I was hoping that my message was clear enough that I wouldn't get suggestions of alternatives. I know how to do without it.
Take this example:
from collections import defaultdict from math import inf
bests = defaultdict(lambda: -inf)
for x, y in lst: bests[x] = max(bests[x], y)
The proposed change would only save me an import, and I could've used `inf = float('inf')` instead.
from collections import defaultdict
def maxes(lst): bests = defaultdict(lambda: None) for x, y in lst: bests[x] = max(bests[x], y)
On Mon, Dec 28, 2015 at 11:52 PM, Terry Reedy firstname.lastname@example.org wrote:
On 12/28/2015 11:08 PM, Franklin? Lee wrote:
What do people think about having `max` and `min` ignore `None`?
Examples: max(1, None) == 1 min(1, None) == 1
This amounts to saying that the comparisions 1 < None and 1 > None are both defined and both True.
max(1, None) == max(None, 1) == 1
There is no definable comparison to None which allows both max and min to return the correct value.
rewrite this as
def my_best(iterable): it = iter(iterable) try: best = it.next() except StopIteration: raise ValueError('Empty iterable has no maximum') for x in it: if x > best: best = x
Well, `my_best = max` is the cleanest way. It's not the point.
Currently, you would initialize `best` to the first element,
Since an empty iterable has no max (unless one wants to define the equivalent of float('-inf') as a default), initializing with the first element is the proper thing to do.
Mathematically, the max of the empty set is the min of the ambient set. So the max of an empty collection of natural numbers is 0, while the max of an empty collection of reals is -inf. Of course, Python doesn't know what type of elements your collection is expected to have, so (as Nick said) you would manually specify the default with a keyword argument. But that's not the point.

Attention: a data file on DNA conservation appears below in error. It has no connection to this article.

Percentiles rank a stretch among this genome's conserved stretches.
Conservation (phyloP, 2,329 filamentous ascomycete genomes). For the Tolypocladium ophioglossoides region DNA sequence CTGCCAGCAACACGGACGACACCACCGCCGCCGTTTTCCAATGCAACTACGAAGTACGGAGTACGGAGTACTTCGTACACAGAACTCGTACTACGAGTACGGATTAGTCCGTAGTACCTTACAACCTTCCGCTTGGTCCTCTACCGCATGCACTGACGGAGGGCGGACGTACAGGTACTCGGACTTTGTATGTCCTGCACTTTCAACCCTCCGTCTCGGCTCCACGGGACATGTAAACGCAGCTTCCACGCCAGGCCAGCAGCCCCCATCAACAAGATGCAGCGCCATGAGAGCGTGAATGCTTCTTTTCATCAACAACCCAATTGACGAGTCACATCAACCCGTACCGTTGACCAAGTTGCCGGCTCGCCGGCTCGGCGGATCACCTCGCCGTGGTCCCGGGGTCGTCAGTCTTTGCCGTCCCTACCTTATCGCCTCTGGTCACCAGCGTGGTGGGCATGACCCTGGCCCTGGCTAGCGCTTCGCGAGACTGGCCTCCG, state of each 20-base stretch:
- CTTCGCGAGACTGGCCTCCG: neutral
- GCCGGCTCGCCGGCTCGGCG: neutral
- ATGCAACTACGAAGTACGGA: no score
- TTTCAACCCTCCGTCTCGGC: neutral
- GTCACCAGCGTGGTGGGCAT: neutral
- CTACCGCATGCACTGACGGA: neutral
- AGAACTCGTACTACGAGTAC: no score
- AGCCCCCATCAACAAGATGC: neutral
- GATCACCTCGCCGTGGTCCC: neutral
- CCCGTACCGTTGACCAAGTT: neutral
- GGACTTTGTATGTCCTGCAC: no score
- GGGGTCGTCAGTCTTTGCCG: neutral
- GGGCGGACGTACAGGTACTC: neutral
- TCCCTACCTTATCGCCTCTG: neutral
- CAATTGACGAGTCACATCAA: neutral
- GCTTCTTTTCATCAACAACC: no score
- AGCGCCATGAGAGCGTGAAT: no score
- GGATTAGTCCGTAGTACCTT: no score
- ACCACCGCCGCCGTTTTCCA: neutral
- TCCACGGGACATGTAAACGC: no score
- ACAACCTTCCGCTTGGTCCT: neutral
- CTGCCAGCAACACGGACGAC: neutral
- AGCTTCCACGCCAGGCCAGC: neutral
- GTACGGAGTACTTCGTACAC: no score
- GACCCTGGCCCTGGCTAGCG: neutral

I'm concerned about this silencing some bugs which would have been caught before. I'm also worried about whether it would make sense to people learning Python.
None currently means 'no value', which means that most operations on None are senseless.
No value, like a lack of something to consider in the calculation of the maximum?
PS: This change would also allow one to use a `key` function which returns None for an object that shouldn't be considered. Now _that_ might be more useful. But again, I know how to deal without it: have the key function return `inf` or `-inf` instead. I'm asking if using `None` could become the "one obvious way to do it". There is semantic meaning to initializing `best = None`, after all: "At this point, there is no best yet."